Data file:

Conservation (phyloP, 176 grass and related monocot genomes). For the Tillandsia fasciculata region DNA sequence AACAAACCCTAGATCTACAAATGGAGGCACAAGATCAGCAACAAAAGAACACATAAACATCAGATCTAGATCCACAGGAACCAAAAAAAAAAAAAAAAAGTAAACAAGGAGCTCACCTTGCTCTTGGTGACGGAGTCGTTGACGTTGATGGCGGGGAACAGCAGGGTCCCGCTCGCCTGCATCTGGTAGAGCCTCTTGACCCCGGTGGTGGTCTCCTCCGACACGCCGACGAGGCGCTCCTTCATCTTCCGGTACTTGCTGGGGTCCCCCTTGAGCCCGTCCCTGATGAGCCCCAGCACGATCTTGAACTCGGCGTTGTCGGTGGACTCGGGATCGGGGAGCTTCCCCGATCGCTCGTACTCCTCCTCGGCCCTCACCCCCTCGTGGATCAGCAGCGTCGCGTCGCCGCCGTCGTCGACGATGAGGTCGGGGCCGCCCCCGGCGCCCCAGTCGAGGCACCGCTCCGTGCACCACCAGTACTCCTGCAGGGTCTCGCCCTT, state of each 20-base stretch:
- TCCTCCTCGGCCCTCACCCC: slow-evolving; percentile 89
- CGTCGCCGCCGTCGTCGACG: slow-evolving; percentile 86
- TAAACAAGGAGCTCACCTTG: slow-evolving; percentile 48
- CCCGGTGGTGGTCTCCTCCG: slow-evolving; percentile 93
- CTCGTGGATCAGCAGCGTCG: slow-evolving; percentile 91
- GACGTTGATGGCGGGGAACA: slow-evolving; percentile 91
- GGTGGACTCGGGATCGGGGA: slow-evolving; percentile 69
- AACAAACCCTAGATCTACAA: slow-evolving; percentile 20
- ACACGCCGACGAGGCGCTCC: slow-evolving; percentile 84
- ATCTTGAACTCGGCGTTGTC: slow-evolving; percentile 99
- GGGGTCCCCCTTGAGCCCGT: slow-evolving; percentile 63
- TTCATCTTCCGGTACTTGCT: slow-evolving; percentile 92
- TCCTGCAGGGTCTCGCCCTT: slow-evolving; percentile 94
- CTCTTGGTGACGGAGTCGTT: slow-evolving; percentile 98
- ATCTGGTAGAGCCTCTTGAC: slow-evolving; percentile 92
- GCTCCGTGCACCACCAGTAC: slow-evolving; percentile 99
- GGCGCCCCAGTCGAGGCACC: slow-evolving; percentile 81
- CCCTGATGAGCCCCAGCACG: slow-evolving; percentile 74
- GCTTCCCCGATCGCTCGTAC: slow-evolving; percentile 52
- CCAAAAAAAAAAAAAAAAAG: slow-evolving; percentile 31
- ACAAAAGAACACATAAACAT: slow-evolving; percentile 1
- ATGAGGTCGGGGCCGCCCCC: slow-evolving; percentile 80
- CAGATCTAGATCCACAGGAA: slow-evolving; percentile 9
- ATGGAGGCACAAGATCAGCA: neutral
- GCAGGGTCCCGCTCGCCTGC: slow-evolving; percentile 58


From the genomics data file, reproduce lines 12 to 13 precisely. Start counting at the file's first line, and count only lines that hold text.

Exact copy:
- GGGGTCCCCCTTGAGCCCGT: slow-evolving; percentile 63
- TTCATCTTCCGGTACTTGCT: slow-evolving; percentile 92